On arrival back to the house, the Crescent, please ask P & R to remove their school uniform, place neatly, some clean, others in the wash basket, and change. They will try to scatter and run, a trail of destruction left for you, I’m sorry. They will, no doubt, ask if all the neighbours’ children can come round. Again, clink, clink, at your discretion.

They will repeat the phrase ‘Mum lets us’ over and over like whining dogs. This is not true. They lie. Your precious little grandchildren are liars. I know it may sound shocking, but it is always better to know what you’re taking on. I don’t let them in the woods, or the lane, or go to the shops, or run the streets. They will say I do. They will say Dad doesn’t let them, but Mum does. She doesn’t. They are trying to undermine me. They play on my love for them. Be warned, they will do this to you too.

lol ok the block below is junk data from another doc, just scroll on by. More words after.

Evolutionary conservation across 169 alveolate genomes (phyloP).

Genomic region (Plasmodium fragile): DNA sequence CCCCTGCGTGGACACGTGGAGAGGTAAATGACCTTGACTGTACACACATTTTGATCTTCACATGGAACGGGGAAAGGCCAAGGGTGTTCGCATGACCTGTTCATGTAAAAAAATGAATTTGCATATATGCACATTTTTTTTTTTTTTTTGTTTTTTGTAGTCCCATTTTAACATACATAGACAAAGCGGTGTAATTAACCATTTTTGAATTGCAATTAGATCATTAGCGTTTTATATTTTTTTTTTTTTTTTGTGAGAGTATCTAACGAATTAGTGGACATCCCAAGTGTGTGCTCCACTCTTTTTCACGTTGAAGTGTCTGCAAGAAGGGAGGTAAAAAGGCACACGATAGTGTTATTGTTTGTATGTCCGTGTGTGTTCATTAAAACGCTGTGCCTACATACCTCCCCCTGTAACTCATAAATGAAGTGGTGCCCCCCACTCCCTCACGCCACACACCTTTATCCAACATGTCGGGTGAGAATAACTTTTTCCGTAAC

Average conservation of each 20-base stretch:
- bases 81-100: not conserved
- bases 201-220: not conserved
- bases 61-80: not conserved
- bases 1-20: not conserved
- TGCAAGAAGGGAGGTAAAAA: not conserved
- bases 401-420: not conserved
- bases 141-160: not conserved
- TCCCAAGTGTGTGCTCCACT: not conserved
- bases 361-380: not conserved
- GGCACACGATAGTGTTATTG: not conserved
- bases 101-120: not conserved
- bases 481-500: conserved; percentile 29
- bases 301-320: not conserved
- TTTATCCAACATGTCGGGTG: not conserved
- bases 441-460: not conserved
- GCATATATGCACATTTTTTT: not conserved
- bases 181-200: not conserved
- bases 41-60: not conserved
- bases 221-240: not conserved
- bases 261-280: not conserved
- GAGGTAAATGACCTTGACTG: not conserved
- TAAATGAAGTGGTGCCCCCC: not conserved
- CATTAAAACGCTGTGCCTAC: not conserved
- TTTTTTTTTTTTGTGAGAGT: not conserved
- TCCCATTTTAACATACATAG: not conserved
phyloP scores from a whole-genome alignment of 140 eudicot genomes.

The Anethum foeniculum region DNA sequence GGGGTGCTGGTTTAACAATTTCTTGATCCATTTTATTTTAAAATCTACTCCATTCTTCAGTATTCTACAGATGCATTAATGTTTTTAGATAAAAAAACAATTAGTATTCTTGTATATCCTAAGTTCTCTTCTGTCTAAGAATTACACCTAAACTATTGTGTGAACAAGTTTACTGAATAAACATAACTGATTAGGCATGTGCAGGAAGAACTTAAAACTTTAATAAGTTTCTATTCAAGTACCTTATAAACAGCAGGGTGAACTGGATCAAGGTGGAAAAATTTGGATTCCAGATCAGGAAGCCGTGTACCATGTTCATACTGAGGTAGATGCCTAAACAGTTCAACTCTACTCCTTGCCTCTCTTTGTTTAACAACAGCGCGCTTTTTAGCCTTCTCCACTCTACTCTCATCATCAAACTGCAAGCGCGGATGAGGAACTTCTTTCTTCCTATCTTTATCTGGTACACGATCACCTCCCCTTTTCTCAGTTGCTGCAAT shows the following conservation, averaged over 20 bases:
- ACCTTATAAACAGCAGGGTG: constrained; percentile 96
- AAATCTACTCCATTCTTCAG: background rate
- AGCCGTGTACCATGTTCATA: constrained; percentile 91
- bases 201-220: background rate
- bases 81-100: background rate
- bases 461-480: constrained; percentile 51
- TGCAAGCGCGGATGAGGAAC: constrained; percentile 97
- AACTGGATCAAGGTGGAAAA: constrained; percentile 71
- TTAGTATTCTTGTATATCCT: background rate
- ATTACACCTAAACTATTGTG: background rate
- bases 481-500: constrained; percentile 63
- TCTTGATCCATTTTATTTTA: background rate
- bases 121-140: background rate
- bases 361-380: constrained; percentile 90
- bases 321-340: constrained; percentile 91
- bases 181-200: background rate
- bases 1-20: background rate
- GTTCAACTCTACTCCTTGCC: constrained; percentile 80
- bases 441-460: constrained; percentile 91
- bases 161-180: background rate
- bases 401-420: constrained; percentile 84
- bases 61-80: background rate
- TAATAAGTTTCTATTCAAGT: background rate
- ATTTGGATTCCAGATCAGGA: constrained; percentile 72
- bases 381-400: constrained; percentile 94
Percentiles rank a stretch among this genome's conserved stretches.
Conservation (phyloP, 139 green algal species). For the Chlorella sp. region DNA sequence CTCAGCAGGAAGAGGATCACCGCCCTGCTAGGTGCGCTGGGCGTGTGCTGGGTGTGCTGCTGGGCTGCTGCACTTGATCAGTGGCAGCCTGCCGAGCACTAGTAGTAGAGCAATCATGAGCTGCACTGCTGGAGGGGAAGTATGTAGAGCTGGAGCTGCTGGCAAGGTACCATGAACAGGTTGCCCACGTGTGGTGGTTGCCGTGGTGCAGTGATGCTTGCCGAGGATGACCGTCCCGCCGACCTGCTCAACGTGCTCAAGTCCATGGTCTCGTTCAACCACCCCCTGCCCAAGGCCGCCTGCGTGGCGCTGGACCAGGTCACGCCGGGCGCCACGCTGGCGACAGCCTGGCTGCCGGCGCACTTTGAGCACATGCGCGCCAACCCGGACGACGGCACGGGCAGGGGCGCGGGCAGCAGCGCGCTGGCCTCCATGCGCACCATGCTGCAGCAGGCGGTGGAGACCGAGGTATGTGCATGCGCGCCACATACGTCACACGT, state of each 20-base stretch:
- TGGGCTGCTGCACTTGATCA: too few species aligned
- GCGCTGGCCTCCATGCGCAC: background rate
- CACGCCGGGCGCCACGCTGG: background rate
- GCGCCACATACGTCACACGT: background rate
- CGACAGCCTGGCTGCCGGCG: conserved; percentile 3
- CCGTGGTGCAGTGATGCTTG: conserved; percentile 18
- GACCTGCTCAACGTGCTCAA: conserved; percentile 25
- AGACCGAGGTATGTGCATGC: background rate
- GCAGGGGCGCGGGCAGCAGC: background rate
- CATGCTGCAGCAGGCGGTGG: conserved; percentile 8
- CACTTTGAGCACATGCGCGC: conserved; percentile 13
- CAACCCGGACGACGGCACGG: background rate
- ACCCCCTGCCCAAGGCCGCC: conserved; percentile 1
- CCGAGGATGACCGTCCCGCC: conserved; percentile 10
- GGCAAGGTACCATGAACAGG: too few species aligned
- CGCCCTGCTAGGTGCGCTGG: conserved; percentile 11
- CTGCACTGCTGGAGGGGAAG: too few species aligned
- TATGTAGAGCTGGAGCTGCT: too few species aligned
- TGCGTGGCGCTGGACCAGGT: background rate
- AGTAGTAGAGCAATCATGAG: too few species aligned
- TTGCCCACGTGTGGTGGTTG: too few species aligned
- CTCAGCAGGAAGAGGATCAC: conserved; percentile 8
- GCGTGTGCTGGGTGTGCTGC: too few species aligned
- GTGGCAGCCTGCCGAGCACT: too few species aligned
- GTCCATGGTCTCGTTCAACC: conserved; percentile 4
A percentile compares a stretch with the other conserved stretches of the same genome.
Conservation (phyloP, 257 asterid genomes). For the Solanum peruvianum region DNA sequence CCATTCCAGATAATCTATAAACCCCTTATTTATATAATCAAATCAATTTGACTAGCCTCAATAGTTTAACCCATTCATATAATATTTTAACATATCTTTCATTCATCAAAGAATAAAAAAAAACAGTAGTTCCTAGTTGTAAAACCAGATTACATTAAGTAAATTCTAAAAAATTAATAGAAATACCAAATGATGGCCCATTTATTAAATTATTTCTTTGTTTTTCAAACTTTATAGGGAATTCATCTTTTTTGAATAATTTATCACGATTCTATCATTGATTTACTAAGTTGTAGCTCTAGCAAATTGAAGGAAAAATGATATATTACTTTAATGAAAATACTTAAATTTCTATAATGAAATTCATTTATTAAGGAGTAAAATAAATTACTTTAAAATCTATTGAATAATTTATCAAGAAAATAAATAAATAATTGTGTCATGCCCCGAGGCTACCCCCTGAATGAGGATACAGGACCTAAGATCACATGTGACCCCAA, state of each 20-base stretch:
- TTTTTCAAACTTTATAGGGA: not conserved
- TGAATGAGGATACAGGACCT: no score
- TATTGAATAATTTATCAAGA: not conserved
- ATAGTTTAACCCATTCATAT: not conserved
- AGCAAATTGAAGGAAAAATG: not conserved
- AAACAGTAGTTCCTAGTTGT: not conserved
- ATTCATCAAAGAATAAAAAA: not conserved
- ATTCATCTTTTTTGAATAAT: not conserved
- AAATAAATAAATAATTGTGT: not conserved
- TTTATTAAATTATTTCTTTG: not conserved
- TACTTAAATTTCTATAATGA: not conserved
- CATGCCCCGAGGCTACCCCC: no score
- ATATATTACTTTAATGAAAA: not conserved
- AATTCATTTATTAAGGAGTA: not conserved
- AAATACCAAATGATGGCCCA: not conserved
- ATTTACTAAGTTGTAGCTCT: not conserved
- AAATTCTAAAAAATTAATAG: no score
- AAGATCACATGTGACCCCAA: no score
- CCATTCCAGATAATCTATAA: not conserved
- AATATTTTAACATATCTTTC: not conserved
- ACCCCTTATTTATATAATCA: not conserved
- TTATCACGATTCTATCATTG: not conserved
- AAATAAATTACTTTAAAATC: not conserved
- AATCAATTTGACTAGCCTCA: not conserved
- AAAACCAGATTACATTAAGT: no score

Treat every word with caution. Careful questioning can usually trip them up and, if needs be, separate them. Divide and conquer usually works on their alibis.

As both are of the male species, feed every two-three hours. This usually addresses most of their needs, and throw in a compliment here or there. You know how this works…

At nighttime, the bloodsuckers really come out to play. They have many tricks to keep you from adult time and a chilled bottle safely nestled in the arms of the top shelf. DVDs, play stations, iPads, iPhones, TV, PSPs, all the devices bought as saviours to occupy them throughout the day, they are now the enemy. These are their weapons, hidden in numerous locations and dotted in pillowcases and mattresses. Go to the mattresses!